As the White House administration backs away from the efforts of the Obama administration to crack down on for-profit universities, California has taken a step into that regulatory void.
This week Xavier Becerra the California Attorney General announced during a San Francisco news conference the state was suing Ashford University, a for-profit school, and Bridgepoint Education, its parent company.
The state accuses the online-only university of misleading students over the costs of tuition, piling on student loans and offering little value in return.
The enrollment of the school has reached close to 43,000 students, shows an investigation of the school by the Chronicle of Higher Education completed in early November. The report called Ashford a poster child for ills in the for-profit university sector.
The California AG called the school a nightmare for its students. He added that it calls itself a higher learning institute but was just making lots of money.
Although parent company Bridgepoint Education is San Diego-based, Ashford has enrolled students from across the United States. The Chronicle’s report said that Bridgepoint is under investigation as well by attorneys general in North Carolina and New York.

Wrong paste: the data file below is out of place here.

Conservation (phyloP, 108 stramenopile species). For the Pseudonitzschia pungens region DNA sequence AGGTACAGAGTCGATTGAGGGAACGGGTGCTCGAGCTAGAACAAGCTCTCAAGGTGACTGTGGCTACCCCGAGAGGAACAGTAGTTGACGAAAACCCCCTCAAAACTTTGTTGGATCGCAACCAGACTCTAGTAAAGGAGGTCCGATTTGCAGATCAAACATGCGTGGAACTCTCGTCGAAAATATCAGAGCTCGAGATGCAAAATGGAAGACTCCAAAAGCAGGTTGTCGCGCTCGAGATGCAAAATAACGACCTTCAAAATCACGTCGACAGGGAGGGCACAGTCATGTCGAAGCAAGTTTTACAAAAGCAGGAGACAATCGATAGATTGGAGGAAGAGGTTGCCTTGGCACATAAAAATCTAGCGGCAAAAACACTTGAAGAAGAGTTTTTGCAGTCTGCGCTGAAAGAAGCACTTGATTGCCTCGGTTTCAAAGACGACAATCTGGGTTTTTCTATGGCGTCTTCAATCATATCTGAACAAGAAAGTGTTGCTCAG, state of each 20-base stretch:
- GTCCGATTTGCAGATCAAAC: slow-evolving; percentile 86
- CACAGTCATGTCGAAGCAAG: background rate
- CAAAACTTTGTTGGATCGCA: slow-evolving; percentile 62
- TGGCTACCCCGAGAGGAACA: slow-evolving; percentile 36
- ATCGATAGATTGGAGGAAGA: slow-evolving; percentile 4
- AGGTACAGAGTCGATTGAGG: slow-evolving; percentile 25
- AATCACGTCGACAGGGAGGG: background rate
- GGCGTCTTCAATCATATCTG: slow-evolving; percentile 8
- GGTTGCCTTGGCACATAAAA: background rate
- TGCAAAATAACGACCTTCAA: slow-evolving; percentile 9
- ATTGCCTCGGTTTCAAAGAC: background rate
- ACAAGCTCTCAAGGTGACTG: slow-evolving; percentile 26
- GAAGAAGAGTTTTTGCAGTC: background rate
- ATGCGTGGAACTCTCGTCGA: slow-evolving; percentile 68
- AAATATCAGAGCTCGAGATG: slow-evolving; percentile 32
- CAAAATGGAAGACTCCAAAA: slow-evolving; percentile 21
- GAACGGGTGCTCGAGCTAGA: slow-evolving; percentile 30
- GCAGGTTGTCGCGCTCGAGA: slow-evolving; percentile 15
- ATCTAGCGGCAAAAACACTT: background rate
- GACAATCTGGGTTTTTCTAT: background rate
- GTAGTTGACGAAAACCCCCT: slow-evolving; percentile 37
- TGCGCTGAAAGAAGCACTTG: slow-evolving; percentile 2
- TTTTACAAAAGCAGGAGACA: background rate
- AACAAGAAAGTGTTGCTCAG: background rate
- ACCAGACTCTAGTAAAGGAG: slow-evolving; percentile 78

Becerra, while speaking at San Francisco State University, said that unlike traditional brick and mortar schools, Ashford University does not have laboratories, libraries or even classrooms, yet he added, it charges its students a higher rate or close to $61,000 for a bachelor’s degree online.
Most of Ashford’s students end up not graduating and those that earn their degree often end up being saddled with huge debt and not able to find work in their related field that they studied, shows court documents.
Becerra added that the average loan debt per student for graduates of Ashford was $34,000.
The vice president of investor relations and corporate communications at Bridgepoint Anna Davison told reporters the company planned to vigorously defend the case.
Davison through a prepared statement said that Bridgepoint’s institutions represent a model for how education online is able to better the lives of those who were unable or did not pursue the traditional avenue to earn a college degree.
The lawsuit by the state alleges that the admissions office at Ashford was a sales department that had the culture of a boiler room operation. To succeed in that, often times admission counselors were required to meet enrollment quotas.